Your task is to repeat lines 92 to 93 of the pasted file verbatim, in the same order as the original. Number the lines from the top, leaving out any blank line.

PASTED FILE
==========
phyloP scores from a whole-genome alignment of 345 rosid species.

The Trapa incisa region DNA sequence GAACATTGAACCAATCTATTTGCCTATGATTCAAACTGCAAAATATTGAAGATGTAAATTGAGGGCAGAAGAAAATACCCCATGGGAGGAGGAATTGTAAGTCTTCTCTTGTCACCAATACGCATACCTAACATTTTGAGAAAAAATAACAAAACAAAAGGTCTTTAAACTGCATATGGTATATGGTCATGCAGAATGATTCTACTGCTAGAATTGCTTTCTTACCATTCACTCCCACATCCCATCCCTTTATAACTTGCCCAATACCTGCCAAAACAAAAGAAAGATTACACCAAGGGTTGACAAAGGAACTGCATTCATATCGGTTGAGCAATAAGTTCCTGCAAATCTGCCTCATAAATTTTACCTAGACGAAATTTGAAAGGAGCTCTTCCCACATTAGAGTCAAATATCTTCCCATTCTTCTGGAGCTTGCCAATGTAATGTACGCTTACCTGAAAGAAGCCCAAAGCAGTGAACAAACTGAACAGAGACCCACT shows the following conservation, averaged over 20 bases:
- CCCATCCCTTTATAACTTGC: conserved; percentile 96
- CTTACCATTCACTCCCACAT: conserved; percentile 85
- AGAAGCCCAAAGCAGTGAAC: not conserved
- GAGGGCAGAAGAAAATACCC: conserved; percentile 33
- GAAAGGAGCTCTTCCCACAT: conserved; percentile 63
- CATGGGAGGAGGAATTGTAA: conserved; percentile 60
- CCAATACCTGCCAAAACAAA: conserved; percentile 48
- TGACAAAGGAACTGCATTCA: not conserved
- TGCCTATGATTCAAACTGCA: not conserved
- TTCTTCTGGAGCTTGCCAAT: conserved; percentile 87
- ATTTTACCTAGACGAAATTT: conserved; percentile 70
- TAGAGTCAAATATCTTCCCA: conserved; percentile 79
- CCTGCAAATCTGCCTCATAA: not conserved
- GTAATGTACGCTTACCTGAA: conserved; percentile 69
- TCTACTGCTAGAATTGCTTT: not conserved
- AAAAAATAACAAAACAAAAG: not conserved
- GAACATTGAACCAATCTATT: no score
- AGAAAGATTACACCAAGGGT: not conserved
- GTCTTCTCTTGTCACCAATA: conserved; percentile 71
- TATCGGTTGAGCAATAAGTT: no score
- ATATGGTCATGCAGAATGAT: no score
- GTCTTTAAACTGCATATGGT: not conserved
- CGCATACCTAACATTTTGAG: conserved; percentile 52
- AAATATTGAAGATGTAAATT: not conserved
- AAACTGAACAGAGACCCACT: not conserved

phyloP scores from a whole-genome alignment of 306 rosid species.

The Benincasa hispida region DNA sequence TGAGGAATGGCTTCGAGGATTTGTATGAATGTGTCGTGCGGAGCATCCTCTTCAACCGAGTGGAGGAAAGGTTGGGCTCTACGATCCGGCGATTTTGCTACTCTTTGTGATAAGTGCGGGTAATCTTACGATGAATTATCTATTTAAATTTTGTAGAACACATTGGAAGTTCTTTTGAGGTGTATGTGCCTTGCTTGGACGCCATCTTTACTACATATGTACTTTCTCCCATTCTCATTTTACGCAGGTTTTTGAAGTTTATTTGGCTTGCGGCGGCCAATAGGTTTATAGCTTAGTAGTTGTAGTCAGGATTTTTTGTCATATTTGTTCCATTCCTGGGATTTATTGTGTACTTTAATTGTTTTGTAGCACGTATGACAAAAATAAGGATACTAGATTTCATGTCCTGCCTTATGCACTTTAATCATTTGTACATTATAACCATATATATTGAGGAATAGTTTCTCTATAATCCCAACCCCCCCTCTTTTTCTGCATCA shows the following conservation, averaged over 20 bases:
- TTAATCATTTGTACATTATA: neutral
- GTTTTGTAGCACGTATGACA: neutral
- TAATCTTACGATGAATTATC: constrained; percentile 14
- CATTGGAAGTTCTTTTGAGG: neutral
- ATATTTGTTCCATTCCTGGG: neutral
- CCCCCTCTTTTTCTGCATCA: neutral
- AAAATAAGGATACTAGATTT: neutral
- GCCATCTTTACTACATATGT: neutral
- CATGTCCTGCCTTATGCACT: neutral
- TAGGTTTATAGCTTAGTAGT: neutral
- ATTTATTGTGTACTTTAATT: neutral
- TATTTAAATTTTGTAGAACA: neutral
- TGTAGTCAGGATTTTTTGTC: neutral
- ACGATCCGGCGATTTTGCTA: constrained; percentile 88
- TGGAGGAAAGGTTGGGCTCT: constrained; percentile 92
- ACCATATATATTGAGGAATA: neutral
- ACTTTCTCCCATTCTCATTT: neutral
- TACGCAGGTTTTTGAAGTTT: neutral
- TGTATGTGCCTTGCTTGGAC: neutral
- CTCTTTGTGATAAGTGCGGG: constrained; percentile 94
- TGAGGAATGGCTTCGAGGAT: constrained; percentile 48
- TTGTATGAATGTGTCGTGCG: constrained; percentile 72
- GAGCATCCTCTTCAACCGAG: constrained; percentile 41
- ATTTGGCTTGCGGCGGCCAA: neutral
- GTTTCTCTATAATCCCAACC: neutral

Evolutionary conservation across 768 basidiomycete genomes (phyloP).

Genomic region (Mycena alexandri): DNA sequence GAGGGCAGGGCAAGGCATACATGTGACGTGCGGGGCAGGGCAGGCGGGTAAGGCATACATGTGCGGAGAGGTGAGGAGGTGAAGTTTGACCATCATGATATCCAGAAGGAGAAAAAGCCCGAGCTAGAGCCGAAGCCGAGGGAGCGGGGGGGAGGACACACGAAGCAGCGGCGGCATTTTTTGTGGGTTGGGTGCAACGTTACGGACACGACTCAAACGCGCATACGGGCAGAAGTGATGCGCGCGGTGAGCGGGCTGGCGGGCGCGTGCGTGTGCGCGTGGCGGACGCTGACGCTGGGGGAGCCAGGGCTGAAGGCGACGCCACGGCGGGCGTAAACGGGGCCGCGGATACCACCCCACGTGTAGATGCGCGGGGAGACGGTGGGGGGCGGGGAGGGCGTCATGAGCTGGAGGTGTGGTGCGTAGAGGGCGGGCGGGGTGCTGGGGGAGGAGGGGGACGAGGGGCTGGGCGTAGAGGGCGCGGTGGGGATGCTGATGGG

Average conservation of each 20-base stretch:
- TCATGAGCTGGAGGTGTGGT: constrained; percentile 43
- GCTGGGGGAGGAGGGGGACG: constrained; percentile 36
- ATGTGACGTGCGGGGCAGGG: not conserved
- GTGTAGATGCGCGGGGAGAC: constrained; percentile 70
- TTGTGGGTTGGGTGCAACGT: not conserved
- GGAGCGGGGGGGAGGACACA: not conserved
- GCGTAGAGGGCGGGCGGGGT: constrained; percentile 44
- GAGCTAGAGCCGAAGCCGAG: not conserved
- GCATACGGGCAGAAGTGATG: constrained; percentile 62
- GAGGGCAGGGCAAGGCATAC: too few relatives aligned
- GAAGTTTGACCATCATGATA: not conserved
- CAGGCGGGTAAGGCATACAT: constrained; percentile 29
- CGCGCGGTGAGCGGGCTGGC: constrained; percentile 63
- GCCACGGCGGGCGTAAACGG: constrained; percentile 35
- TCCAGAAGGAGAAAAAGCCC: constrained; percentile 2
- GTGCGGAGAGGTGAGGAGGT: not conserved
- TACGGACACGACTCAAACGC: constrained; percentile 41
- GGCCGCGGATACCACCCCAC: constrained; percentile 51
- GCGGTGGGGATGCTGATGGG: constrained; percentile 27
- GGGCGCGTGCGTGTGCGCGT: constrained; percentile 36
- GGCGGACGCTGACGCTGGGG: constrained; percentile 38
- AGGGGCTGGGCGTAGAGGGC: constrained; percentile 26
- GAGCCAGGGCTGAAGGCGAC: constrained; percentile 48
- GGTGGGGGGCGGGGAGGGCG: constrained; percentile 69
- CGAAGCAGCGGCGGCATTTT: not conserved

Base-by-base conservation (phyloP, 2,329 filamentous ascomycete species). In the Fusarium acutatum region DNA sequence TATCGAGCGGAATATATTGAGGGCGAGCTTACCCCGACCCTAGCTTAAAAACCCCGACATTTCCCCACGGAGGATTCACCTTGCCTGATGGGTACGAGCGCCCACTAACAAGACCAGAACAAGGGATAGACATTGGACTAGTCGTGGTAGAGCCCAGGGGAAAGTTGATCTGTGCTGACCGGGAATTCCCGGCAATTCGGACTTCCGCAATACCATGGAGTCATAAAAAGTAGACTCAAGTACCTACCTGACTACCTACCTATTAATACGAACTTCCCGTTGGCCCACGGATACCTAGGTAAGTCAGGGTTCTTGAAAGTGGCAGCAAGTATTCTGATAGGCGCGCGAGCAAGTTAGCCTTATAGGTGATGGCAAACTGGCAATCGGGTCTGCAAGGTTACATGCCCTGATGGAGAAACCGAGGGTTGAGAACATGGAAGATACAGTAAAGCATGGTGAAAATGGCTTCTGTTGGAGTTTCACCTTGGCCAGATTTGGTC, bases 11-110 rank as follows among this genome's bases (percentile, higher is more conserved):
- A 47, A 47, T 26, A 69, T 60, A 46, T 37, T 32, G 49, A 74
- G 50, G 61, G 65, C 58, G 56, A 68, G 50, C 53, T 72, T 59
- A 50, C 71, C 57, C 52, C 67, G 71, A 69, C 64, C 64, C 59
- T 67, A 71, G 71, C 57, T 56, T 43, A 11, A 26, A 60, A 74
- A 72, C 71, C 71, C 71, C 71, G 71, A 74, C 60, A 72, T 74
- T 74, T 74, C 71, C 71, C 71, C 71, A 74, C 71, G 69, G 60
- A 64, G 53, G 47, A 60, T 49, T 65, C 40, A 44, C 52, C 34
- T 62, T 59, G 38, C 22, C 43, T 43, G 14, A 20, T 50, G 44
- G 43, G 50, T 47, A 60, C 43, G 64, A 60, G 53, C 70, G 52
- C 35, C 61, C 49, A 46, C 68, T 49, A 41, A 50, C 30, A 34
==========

- G 43, G 50, T 47, A 60, C 43, G 64, A 60, G 53, C 70, G 52
- C 35, C 61, C 49, A 46, C 68, T 49, A 41, A 50, C 30, A 34